How To Prepare For Oral Surgery and All The Health Benefits
Quick Overview of Oral Surgery
Oral surgery might seem scary to some patients. Others simply don’t understand what the benefits will be. This is especially true for individuals that have had facial or jaw deformities since birth or for a long time. These people may not realize how uncomfortable that their condition is to individuals that have never experienced these problems. An oral surgeon specializes in treating and repairing structures in the mouth and the supporting jaw and other support parts. Many oral surgical procedures and Maxillofacial Surgery can relieve chronic pain and/or improve related function of damaged, deformed or otherwise problematic structures. An example has increased the ability to chew food better after proper jaw realignment.
The Benefits of Newer Dental Implants
Dental Implants are an exciting new option for individuals that need replacement teeth due to disease, severe facial/mouth injury and decayed or missing teeth. These Dental Implants are made of either acrylic materials or porcelain. Metal posts are surgically implanted in the jaw bone where teeth are situated. After bone begins to grow over the implants, the chosen final teeth of acrylic or porcelain will be permanently attached. This newer dental/maxillofacial surgical procedure helps to reduce chances of bone loss in the jaw that can cause the mouth area to appear sunken in. Denture wearers often notice this problem over time. The implants create a place for a bone to attach thereby stabilizing the jawline and decreasing incidence of bone loss. If individuals do not have enough bone to work with, the surgeon can perform bone grafts to replace bone density.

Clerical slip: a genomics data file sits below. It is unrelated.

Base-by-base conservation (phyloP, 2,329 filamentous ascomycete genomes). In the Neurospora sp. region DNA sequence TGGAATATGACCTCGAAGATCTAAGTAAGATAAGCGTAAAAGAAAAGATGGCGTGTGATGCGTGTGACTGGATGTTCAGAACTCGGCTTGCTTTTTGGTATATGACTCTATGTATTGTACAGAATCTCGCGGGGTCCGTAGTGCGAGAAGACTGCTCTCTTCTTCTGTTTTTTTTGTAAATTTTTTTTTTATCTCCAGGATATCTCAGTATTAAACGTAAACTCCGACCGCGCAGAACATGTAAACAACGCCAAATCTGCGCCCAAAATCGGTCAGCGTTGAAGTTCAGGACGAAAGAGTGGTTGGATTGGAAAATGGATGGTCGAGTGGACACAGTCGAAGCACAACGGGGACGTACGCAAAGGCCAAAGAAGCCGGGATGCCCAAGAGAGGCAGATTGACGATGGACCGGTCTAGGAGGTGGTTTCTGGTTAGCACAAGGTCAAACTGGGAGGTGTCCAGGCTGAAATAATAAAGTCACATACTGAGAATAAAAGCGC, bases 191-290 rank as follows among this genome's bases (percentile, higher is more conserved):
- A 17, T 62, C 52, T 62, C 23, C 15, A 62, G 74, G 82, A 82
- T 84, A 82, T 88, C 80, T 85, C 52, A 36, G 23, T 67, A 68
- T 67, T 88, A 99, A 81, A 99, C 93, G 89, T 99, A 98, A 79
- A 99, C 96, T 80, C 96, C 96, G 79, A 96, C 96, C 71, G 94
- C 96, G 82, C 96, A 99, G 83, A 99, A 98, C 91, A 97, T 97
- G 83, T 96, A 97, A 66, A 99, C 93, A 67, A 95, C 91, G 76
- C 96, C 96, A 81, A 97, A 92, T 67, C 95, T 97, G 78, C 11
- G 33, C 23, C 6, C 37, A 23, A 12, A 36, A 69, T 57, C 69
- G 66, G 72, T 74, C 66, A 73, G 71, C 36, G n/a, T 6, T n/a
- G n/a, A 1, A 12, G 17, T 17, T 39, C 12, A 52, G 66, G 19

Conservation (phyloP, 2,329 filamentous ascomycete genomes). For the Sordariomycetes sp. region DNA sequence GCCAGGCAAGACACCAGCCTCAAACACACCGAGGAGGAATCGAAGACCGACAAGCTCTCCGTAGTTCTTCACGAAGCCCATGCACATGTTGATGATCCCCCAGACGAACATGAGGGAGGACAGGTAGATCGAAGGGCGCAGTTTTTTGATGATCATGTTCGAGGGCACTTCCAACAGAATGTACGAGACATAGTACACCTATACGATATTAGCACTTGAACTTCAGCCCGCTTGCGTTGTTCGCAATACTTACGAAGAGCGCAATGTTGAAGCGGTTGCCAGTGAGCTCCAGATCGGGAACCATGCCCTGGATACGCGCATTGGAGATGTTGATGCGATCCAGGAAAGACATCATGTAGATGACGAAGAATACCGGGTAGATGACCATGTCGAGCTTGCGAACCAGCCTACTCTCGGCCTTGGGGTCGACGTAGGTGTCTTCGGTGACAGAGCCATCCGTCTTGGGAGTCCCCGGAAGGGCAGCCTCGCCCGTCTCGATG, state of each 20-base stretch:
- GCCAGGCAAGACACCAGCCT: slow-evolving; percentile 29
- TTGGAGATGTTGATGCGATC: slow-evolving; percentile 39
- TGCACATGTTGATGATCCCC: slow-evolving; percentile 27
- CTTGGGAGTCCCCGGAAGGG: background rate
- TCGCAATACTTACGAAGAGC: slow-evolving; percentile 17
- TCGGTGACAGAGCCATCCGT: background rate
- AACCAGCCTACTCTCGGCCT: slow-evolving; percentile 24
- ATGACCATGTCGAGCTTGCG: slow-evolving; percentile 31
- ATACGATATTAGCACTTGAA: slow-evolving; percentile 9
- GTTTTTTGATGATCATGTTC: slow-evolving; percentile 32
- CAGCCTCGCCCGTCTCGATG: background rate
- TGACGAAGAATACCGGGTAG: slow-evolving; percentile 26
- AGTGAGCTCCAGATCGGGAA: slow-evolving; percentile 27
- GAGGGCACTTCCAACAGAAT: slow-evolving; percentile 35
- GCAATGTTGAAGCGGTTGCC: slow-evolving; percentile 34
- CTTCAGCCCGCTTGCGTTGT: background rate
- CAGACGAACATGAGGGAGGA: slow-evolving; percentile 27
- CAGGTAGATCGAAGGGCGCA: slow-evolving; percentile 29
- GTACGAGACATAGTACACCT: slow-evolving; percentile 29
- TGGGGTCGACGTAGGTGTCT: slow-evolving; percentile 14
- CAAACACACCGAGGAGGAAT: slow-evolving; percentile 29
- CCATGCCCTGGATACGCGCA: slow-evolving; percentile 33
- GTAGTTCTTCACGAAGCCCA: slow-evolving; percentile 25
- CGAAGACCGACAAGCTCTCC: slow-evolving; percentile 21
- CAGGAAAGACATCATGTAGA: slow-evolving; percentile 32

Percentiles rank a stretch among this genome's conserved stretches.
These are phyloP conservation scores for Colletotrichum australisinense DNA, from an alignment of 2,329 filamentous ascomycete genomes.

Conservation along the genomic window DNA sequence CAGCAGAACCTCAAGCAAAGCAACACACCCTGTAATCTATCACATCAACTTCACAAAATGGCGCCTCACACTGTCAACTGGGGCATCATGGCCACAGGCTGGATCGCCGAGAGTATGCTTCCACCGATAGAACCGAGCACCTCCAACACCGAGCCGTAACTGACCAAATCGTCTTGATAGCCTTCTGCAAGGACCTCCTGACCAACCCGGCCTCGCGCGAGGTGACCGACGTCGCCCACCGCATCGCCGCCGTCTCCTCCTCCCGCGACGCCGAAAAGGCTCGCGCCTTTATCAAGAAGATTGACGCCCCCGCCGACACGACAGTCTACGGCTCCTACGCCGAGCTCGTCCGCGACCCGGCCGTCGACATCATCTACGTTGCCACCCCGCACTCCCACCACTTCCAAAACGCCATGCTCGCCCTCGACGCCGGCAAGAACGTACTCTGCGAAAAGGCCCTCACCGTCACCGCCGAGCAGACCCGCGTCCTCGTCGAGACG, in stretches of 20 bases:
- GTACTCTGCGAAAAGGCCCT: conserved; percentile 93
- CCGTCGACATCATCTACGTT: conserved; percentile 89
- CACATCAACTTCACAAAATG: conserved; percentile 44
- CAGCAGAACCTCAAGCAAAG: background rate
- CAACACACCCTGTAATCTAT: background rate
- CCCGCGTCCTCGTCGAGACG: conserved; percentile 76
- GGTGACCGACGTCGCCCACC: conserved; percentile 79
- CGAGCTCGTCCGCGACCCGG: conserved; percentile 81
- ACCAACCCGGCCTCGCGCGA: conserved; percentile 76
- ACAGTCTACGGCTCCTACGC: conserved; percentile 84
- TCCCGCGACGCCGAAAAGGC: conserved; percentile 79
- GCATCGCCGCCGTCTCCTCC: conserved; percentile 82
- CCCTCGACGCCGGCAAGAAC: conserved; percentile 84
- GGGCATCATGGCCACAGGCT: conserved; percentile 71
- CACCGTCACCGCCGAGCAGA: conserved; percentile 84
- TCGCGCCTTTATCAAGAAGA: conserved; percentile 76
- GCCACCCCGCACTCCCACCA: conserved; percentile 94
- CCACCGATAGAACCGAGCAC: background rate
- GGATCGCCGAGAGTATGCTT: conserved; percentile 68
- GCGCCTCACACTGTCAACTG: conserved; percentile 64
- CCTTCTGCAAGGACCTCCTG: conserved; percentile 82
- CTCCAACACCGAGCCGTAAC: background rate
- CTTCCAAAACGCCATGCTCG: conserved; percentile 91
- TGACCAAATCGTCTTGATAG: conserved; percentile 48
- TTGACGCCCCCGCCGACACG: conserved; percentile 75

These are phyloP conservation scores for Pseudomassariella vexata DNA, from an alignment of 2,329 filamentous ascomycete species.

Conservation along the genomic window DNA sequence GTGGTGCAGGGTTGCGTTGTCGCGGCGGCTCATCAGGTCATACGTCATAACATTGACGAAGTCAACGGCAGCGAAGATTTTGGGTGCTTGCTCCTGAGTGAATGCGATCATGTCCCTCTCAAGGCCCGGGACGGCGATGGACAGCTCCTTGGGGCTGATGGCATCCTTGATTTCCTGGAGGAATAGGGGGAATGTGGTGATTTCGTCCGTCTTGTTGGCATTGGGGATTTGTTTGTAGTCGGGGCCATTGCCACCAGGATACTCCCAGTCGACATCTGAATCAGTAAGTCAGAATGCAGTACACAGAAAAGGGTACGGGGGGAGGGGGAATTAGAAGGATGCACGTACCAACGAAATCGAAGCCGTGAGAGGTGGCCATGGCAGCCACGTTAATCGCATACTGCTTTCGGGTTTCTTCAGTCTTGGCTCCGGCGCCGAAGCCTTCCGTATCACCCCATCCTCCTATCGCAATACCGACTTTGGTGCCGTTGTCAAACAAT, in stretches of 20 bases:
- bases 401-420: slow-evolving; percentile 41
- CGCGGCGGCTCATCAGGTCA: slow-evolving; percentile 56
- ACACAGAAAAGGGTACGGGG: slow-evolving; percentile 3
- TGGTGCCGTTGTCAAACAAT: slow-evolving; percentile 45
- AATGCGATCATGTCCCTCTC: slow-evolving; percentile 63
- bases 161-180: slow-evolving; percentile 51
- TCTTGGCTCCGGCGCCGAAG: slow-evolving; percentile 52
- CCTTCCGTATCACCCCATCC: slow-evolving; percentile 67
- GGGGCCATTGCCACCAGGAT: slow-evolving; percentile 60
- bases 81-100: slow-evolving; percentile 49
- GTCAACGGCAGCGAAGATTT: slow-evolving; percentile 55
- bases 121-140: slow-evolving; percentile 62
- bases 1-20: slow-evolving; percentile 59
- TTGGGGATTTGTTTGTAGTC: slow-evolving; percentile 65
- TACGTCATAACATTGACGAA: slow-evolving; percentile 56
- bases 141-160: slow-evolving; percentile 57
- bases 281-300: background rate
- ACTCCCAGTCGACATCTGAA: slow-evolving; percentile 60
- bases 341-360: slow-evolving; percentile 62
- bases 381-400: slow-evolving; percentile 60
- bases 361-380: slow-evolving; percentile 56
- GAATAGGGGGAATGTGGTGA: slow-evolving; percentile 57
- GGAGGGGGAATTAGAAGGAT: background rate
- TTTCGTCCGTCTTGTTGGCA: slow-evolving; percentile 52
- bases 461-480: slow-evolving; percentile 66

Maxillofacial Surgical Details
A surgeon trained to perform Maxillofacial Surgery can repair facial and jaw bone structures after a high impact injury. Motor vehicle accidents are a common reason why individuals need this type of specialized surgery. Sometimes the surgeon has to wire the jaw shut short term to allow the surgical areas to heal properly. This surgery is also used with children that suffer various facial and oral deformities. Many patients are able to return home in a day. More extensive surgical repairs, and high risk patients may need monitoring with a longer hospitalization time.
Preparation for Oral Surgery
Don’t eat or drink 8-12 hours, and avoid smoking for 12 hours prior to surgery. Plan a soft food menu for after the operation. Avoid acidic or spicy foods. Have someone available to drive home. Anesthesia drugs can stay in the system awhile. Avoid straws that can cause painful “dry socket” following oral/dental surgery. Dress comfortably, and avoid wearing makeup, nail polish or jewelry. Ask before taking medications. Aspirin, heparin and some herbs interfere with blood clotting.
Health Benefits Considerations
Speak with your health benefits representative to ensure that all special requirements are completed. Health insurance providers often require a document from the surgeon to get pre-approval ensuring insurance payment. Ask for an estimated cost, and whether the patient is responsible for a copay.
The surgeon will be able to give patients a detailed explanation of the Maxillofacial Surgery, risks, expectations and aftercare instructions during initial consult. Some of these surgeries are complicated, and others, like a removal of wisdom teeth, are generally less extensive.
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